This is not any different than what car manufacturers do. Ford has one brand: Ford. But they have lots and lots of makes/models/upgrades to offer. Not everyone wants an F-150. Not everyone wants an Explorer. Not everyone wants a Taurus. But, by adding all these different styles of cars under one brand, they're taking advantage of giving their customers options. Assuming they had consistent traffic to their lots, they'll close more deals by having more to offer.

Give your audience every possible option, all in one place. A blog is written content, infographics, videos, podcasts, etc. It's every type of media. Open your mind to more than writing words on a page.

Oh, and once you've maximized your magnitude (value of a visitor), now you can go back to the traditional scale by making your 10k visitors 100k+. Now you're really growing.

Now, the impact of scaling each additional visitor is 3-5x more valuable to you, and suddenly the best use of your time is adding visitors, not content.
 
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csalvato

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Great summary - very articulate way of explaining it imho!

@csalvato was on the right track, where you could begin to add sites. This is fine, but now we're making our money from lots of sites, and lots of sites means more costs, more time (create and monitor), and more content.
Give your audience every possible option, all in one place. A blog is written content, infographics, videos, podcasts, etc. It's every type of media. Open your mind to more than writing words on a page.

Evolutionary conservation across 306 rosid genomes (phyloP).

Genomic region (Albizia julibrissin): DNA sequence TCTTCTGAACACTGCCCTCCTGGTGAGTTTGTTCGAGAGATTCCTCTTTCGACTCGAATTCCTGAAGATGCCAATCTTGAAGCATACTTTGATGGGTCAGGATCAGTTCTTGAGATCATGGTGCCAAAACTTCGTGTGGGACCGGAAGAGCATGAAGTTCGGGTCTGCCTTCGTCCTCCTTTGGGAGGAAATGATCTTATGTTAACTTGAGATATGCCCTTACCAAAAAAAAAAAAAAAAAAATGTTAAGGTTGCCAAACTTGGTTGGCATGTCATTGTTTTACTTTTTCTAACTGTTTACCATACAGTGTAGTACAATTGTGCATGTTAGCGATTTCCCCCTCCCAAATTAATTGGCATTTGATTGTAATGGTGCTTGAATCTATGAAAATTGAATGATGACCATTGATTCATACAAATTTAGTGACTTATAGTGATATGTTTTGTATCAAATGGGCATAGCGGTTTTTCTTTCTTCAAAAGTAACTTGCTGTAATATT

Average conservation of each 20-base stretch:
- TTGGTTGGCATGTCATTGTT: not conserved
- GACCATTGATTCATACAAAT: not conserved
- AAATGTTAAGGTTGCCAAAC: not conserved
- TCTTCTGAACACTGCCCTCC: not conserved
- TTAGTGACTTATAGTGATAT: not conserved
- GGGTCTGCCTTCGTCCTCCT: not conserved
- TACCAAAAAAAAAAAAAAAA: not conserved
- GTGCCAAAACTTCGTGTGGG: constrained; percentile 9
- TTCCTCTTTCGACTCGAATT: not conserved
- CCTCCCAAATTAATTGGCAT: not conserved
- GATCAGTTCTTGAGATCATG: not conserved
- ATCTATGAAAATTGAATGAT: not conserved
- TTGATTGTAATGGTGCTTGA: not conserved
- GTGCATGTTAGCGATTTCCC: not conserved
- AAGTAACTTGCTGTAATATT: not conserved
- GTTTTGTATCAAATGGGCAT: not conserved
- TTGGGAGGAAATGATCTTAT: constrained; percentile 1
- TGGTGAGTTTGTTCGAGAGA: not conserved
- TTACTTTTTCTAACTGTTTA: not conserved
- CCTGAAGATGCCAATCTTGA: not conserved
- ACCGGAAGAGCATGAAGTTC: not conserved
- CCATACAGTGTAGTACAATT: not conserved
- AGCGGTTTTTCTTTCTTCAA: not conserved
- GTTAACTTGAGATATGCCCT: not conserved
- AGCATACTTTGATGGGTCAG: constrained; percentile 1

I would say it's less of me "being on the right track" and more about two sides of the same coin. Different options for different niches and different businesses and CEO styles.

I've seen both work really well. IMHO, It's about playing to your strengths, personal desires and the kind of team you can build.
 

mikey3times

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I think what many people are getting at is that we need to think of ourselves as PUBLISHERS instead of BLOGGERS. I have always seen my website this way in terms of the content produced, but never in the marketing side.

I think I may need to look at how publishers market their publications so that other businesses want to advertise there. Look at how publishers generate their revenue beyond advertising.

My lead generation portion of my website isn't gaining traction. I know how to write content for readers, but I'm having trouble figuring how to reach out to companies and manufacturers in the niche. I can't even get a response. Need to revise my approach here and study what QuinStreet is doing, but I assume most of it is hidden - direct reach out like calls and emails.

This thread has a lot about content and readers. I'd love more input on how you guys reach out to the people who buy/want leads. Is it a matter of calling, emailing, cold selling? I've sent some messages to the marketing and PR departments of companies in my niche, but I'm not getting through.